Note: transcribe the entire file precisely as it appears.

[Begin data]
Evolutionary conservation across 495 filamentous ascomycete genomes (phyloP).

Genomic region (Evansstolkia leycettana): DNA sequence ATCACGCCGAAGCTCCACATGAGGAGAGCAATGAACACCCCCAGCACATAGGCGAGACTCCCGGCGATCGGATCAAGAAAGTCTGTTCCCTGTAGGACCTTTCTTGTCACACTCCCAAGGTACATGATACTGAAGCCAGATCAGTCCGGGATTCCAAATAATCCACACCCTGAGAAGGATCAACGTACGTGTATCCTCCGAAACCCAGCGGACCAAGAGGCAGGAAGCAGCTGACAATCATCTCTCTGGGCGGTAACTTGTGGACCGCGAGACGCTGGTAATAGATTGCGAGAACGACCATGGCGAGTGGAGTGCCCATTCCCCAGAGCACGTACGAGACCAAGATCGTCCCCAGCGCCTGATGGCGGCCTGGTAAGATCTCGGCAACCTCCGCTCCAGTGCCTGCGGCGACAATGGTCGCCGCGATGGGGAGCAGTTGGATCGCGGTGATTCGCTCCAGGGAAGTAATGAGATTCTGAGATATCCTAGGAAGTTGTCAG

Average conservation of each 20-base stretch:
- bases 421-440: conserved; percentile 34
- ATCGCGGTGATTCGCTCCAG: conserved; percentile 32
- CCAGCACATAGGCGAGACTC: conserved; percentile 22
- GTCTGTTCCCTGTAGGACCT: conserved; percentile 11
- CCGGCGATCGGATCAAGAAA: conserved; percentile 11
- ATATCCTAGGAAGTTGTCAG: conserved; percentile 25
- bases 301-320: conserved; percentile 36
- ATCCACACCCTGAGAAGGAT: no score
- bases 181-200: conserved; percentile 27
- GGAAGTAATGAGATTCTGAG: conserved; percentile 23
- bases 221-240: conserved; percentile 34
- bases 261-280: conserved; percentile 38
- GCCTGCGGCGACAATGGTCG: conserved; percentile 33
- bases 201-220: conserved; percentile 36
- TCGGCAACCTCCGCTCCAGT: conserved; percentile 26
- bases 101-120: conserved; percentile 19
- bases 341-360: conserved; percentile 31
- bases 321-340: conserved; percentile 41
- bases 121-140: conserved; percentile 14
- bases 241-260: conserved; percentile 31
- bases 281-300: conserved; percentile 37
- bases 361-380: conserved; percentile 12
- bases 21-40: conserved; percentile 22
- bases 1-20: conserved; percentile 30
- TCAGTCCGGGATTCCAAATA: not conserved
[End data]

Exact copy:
Evolutionary conservation across 495 filamentous ascomycete genomes (phyloP).

Genomic region (Evansstolkia leycettana): DNA sequence ATCACGCCGAAGCTCCACATGAGGAGAGCAATGAACACCCCCAGCACATAGGCGAGACTCCCGGCGATCGGATCAAGAAAGTCTGTTCCCTGTAGGACCTTTCTTGTCACACTCCCAAGGTACATGATACTGAAGCCAGATCAGTCCGGGATTCCAAATAATCCACACCCTGAGAAGGATCAACGTACGTGTATCCTCCGAAACCCAGCGGACCAAGAGGCAGGAAGCAGCTGACAATCATCTCTCTGGGCGGTAACTTGTGGACCGCGAGACGCTGGTAATAGATTGCGAGAACGACCATGGCGAGTGGAGTGCCCATTCCCCAGAGCACGTACGAGACCAAGATCGTCCCCAGCGCCTGATGGCGGCCTGGTAAGATCTCGGCAACCTCCGCTCCAGTGCCTGCGGCGACAATGGTCGCCGCGATGGGGAGCAGTTGGATCGCGGTGATTCGCTCCAGGGAAGTAATGAGATTCTGAGATATCCTAGGAAGTTGTCAG

Average conservation of each 20-base stretch:
- bases 421-440: conserved; percentile 34
- ATCGCGGTGATTCGCTCCAG: conserved; percentile 32
- CCAGCACATAGGCGAGACTC: conserved; percentile 22
- GTCTGTTCCCTGTAGGACCT: conserved; percentile 11
- CCGGCGATCGGATCAAGAAA: conserved; percentile 11
- ATATCCTAGGAAGTTGTCAG: conserved; percentile 25
- bases 301-320: conserved; percentile 36
- ATCCACACCCTGAGAAGGAT: no score
- bases 181-200: conserved; percentile 27
- GGAAGTAATGAGATTCTGAG: conserved; percentile 23
- bases 221-240: conserved; percentile 34
- bases 261-280: conserved; percentile 38
- GCCTGCGGCGACAATGGTCG: conserved; percentile 33
- bases 201-220: conserved; percentile 36
- TCGGCAACCTCCGCTCCAGT: conserved; percentile 26
- bases 101-120: conserved; percentile 19
- bases 341-360: conserved; percentile 31
- bases 321-340: conserved; percentile 41
- bases 121-140: conserved; percentile 14
- bases 241-260: conserved; percentile 31
- bases 281-300: conserved; percentile 37
- bases 361-380: conserved; percentile 12
- bases 21-40: conserved; percentile 22
- bases 1-20: conserved; percentile 30
- TCAGTCCGGGATTCCAAATA: not conserved